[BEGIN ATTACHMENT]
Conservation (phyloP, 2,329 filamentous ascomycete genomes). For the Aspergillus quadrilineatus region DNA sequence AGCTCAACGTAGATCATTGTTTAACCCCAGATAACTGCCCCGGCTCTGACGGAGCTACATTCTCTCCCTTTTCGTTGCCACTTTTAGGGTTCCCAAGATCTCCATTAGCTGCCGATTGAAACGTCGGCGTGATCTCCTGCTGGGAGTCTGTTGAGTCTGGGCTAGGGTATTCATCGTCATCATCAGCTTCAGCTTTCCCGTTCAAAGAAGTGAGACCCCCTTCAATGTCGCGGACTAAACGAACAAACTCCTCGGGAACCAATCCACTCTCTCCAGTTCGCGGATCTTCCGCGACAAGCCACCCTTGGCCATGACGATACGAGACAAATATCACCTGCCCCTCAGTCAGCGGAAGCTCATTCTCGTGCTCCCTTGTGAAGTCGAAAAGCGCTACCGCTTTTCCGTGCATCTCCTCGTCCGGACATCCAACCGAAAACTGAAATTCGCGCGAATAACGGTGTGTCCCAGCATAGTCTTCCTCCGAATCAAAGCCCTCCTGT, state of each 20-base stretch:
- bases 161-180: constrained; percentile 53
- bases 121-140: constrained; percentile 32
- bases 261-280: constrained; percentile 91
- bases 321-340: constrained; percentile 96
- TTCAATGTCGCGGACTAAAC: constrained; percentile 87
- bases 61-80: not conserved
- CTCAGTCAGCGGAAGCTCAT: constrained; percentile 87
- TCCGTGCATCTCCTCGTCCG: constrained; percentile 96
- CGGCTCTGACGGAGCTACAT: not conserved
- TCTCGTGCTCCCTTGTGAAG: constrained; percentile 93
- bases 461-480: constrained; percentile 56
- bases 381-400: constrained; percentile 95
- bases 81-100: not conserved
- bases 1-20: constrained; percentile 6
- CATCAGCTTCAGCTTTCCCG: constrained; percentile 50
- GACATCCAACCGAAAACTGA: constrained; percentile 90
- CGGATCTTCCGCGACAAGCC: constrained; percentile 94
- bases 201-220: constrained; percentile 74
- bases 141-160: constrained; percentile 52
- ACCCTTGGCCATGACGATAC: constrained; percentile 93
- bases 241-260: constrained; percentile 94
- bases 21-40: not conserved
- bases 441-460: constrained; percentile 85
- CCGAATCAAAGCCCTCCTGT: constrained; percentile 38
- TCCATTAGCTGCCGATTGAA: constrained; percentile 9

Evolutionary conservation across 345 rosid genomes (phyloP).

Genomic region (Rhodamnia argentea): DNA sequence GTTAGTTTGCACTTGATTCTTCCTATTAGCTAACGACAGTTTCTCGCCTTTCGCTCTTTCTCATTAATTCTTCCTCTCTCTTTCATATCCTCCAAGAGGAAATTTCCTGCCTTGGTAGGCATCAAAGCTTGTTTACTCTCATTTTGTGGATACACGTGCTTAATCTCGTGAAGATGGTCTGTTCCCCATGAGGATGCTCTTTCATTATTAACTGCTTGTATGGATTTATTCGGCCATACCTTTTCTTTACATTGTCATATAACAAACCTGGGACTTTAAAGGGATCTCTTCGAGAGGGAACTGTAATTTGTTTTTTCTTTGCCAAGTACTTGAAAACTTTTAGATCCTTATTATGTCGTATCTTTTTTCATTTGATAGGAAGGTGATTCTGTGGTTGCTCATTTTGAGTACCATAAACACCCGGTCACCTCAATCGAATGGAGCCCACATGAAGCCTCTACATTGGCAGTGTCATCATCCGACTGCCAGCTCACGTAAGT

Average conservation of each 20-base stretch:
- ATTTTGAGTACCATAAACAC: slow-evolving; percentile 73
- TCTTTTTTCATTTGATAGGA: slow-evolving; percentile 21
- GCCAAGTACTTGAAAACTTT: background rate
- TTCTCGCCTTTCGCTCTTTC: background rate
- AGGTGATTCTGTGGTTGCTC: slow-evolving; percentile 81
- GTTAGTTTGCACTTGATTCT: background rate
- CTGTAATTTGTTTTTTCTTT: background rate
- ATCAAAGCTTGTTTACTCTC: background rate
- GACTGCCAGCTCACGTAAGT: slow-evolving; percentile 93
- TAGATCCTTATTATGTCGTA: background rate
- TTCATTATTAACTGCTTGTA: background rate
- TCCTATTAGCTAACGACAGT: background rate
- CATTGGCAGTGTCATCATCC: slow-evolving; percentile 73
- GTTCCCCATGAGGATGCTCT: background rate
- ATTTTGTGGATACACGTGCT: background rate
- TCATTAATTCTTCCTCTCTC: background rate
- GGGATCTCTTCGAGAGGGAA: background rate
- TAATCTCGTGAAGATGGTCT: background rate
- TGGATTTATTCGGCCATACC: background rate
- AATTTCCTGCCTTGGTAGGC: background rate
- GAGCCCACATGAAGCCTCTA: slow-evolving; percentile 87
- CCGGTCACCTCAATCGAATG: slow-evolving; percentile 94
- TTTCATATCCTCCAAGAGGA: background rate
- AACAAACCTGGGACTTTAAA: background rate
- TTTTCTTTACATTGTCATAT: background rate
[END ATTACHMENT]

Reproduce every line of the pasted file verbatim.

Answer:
Conservation (phyloP, 2,329 filamentous ascomycete genomes). For the Aspergillus quadrilineatus region DNA sequence AGCTCAACGTAGATCATTGTTTAACCCCAGATAACTGCCCCGGCTCTGACGGAGCTACATTCTCTCCCTTTTCGTTGCCACTTTTAGGGTTCCCAAGATCTCCATTAGCTGCCGATTGAAACGTCGGCGTGATCTCCTGCTGGGAGTCTGTTGAGTCTGGGCTAGGGTATTCATCGTCATCATCAGCTTCAGCTTTCCCGTTCAAAGAAGTGAGACCCCCTTCAATGTCGCGGACTAAACGAACAAACTCCTCGGGAACCAATCCACTCTCTCCAGTTCGCGGATCTTCCGCGACAAGCCACCCTTGGCCATGACGATACGAGACAAATATCACCTGCCCCTCAGTCAGCGGAAGCTCATTCTCGTGCTCCCTTGTGAAGTCGAAAAGCGCTACCGCTTTTCCGTGCATCTCCTCGTCCGGACATCCAACCGAAAACTGAAATTCGCGCGAATAACGGTGTGTCCCAGCATAGTCTTCCTCCGAATCAAAGCCCTCCTGT, state of each 20-base stretch:
- bases 161-180: constrained; percentile 53
- bases 121-140: constrained; percentile 32
- bases 261-280: constrained; percentile 91
- bases 321-340: constrained; percentile 96
- TTCAATGTCGCGGACTAAAC: constrained; percentile 87
- bases 61-80: not conserved
- CTCAGTCAGCGGAAGCTCAT: constrained; percentile 87
- TCCGTGCATCTCCTCGTCCG: constrained; percentile 96
- CGGCTCTGACGGAGCTACAT: not conserved
- TCTCGTGCTCCCTTGTGAAG: constrained; percentile 93
- bases 461-480: constrained; percentile 56
- bases 381-400: constrained; percentile 95
- bases 81-100: not conserved
- bases 1-20: constrained; percentile 6
- CATCAGCTTCAGCTTTCCCG: constrained; percentile 50
- GACATCCAACCGAAAACTGA: constrained; percentile 90
- CGGATCTTCCGCGACAAGCC: constrained; percentile 94
- bases 201-220: constrained; percentile 74
- bases 141-160: constrained; percentile 52
- ACCCTTGGCCATGACGATAC: constrained; percentile 93
- bases 241-260: constrained; percentile 94
- bases 21-40: not conserved
- bases 441-460: constrained; percentile 85
- CCGAATCAAAGCCCTCCTGT: constrained; percentile 38
- TCCATTAGCTGCCGATTGAA: constrained; percentile 9

Evolutionary conservation across 345 rosid genomes (phyloP).

Genomic region (Rhodamnia argentea): DNA sequence GTTAGTTTGCACTTGATTCTTCCTATTAGCTAACGACAGTTTCTCGCCTTTCGCTCTTTCTCATTAATTCTTCCTCTCTCTTTCATATCCTCCAAGAGGAAATTTCCTGCCTTGGTAGGCATCAAAGCTTGTTTACTCTCATTTTGTGGATACACGTGCTTAATCTCGTGAAGATGGTCTGTTCCCCATGAGGATGCTCTTTCATTATTAACTGCTTGTATGGATTTATTCGGCCATACCTTTTCTTTACATTGTCATATAACAAACCTGGGACTTTAAAGGGATCTCTTCGAGAGGGAACTGTAATTTGTTTTTTCTTTGCCAAGTACTTGAAAACTTTTAGATCCTTATTATGTCGTATCTTTTTTCATTTGATAGGAAGGTGATTCTGTGGTTGCTCATTTTGAGTACCATAAACACCCGGTCACCTCAATCGAATGGAGCCCACATGAAGCCTCTACATTGGCAGTGTCATCATCCGACTGCCAGCTCACGTAAGT

Average conservation of each 20-base stretch:
- ATTTTGAGTACCATAAACAC: slow-evolving; percentile 73
- TCTTTTTTCATTTGATAGGA: slow-evolving; percentile 21
- GCCAAGTACTTGAAAACTTT: background rate
- TTCTCGCCTTTCGCTCTTTC: background rate
- AGGTGATTCTGTGGTTGCTC: slow-evolving; percentile 81
- GTTAGTTTGCACTTGATTCT: background rate
- CTGTAATTTGTTTTTTCTTT: background rate
- ATCAAAGCTTGTTTACTCTC: background rate
- GACTGCCAGCTCACGTAAGT: slow-evolving; percentile 93
- TAGATCCTTATTATGTCGTA: background rate
- TTCATTATTAACTGCTTGTA: background rate
- TCCTATTAGCTAACGACAGT: background rate
- CATTGGCAGTGTCATCATCC: slow-evolving; percentile 73
- GTTCCCCATGAGGATGCTCT: background rate
- ATTTTGTGGATACACGTGCT: background rate
- TCATTAATTCTTCCTCTCTC: background rate
- GGGATCTCTTCGAGAGGGAA: background rate
- TAATCTCGTGAAGATGGTCT: background rate
- TGGATTTATTCGGCCATACC: background rate
- AATTTCCTGCCTTGGTAGGC: background rate
- GAGCCCACATGAAGCCTCTA: slow-evolving; percentile 87
- CCGGTCACCTCAATCGAATG: slow-evolving; percentile 94
- TTTCATATCCTCCAAGAGGA: background rate
- AACAAACCTGGGACTTTAAA: background rate
- TTTTCTTTACATTGTCATAT: background rate